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WannaCry Ransomware Update: All Typetec customers safe.

After a weekend of data breaches in some of the largest organisations in Europe, you may be worried about your business and whether your IT is safe? We’re here to tell you that if you’re a customer of Typetec or Webroot, who help provide our IT Security solutions, you’re covered! However, it’s essential that you keep your systems up to date and educate your staff on the dangers of phishing, ransomware, social engineering and other common attack vectors.

Tips to help you avoid falling victim to ransomware

With all of the news about data breaches and other cybercriminal activity, you may have heard the term “ransomware” mentioned. But what is it exactly?

In short, ransomware is harmful software (malware) that allows criminals to use extortion and hold your computer and the files for a big ransom fee.

Recognising ransomware

Here’s how many ransomware schemes work: Malware secretly installs itself on a computer that lacks sufficient protection to block it. This could happen through a Web page, email attachment, or a link on social media sites. Once installed, the ransomware could lock certain files, or even the entire computer, so the user can’t access it.

Next comes the extortion. Victims may see a visual notice, or hear an audio file, claiming the computer has been locked by law enforcement or some large corporation with the intent to scare people into action. The computer is then locked, or the files are encrypted until the ransom is paid. An alternate version of ransomware is ‘scareware,’ which claims that the victim’s computer has a virus. In either case, if this happens to you, the crooks behind it all will attempt to strong arm you into paying money before you can access your computer or files again normally.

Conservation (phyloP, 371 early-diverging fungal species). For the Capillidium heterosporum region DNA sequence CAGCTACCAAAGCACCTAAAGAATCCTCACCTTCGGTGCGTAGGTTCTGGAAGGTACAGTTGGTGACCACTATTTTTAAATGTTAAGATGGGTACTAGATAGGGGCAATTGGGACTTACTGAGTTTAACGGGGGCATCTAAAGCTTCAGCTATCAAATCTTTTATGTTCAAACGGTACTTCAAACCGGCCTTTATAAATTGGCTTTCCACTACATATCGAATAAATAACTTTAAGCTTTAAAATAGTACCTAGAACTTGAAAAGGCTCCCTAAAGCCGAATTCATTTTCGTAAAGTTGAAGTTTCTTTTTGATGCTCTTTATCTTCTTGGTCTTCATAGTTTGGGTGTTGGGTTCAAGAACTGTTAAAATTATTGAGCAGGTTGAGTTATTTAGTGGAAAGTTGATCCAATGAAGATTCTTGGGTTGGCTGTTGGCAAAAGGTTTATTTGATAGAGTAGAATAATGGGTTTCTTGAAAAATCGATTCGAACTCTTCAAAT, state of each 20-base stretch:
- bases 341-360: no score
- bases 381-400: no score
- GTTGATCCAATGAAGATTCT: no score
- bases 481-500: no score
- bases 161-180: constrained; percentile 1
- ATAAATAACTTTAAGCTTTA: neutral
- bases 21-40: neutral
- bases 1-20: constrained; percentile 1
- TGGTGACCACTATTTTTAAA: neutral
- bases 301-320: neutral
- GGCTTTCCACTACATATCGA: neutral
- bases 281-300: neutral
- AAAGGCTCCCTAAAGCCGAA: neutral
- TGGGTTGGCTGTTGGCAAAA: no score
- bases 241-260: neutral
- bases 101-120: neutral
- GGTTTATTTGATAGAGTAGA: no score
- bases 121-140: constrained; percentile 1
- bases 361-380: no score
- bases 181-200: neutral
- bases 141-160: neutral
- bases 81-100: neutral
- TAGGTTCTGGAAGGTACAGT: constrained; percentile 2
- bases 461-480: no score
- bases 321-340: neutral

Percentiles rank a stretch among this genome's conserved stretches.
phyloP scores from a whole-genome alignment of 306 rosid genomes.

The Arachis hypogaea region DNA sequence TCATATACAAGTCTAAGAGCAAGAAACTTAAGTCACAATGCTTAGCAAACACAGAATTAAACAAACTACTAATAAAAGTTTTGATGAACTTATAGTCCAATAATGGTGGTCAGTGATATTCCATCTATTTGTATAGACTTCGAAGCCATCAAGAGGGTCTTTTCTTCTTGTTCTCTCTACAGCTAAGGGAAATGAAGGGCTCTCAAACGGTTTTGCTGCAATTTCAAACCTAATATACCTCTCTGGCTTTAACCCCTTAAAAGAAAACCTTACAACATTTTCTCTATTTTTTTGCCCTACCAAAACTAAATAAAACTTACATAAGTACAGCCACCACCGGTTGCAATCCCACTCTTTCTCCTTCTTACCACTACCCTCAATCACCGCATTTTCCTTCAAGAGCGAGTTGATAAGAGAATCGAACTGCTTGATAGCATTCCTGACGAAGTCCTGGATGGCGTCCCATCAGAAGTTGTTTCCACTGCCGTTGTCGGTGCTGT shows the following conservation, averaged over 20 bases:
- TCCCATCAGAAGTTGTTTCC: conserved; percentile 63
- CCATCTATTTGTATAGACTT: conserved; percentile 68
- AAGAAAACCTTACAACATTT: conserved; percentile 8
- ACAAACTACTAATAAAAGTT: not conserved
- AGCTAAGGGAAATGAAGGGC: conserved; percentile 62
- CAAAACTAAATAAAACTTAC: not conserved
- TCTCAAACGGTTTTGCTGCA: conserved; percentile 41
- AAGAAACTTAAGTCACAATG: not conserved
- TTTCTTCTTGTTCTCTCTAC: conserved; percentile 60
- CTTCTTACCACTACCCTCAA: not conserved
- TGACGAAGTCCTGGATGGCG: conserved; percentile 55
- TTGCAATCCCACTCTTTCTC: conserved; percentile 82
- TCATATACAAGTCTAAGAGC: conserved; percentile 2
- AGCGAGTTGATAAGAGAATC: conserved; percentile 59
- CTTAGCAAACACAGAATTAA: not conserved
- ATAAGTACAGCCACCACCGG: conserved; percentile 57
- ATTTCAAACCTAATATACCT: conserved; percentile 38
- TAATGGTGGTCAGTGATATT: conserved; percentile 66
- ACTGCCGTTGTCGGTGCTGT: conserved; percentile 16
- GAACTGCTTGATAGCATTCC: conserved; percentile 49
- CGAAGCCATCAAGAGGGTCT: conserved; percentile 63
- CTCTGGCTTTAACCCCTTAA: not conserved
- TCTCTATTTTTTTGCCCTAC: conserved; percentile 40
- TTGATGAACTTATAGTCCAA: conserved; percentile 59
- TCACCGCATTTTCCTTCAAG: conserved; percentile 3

At this point, your PC is being held for ransom—hence the name. So how can you help prevent this from happening?

Helping prevent ransomware

  • Don’t interact with spam email. By clicking links or opening suspicious attachments, you could be inviting ransomware, or other malware, onto your computer. Just delete spam immediately without opening it.
  • Avoid suspicious sites and downloads. Web sites that illegally promise free software, music, and movies are often bait to lure in unsuspecting victims. This plays into the theme of the ransomware pretending to originate from law enforcement. If you have teens in your home, who often like to visit such dubious sites, make them aware of this malware danger.
  • Arm your PC with strong, up-to-date security software. The right protection will recognize dangerous sites, downloads, and spam—stopping the ransomware dead in its digital tracks before it can install itself. Make sure your protection stays current though, or it won’t be able to recognize new threats.
  • Back-up your files often.  as in most cases when ransomware hits, it is difficult to remove. Even if you do successfully remove the malware, your files may still remain inaccessible.
  • Keep your OS updated.  malware like this finds ‘vulnerabilities’ or weak spots in your system if it hasn’t been updated in a while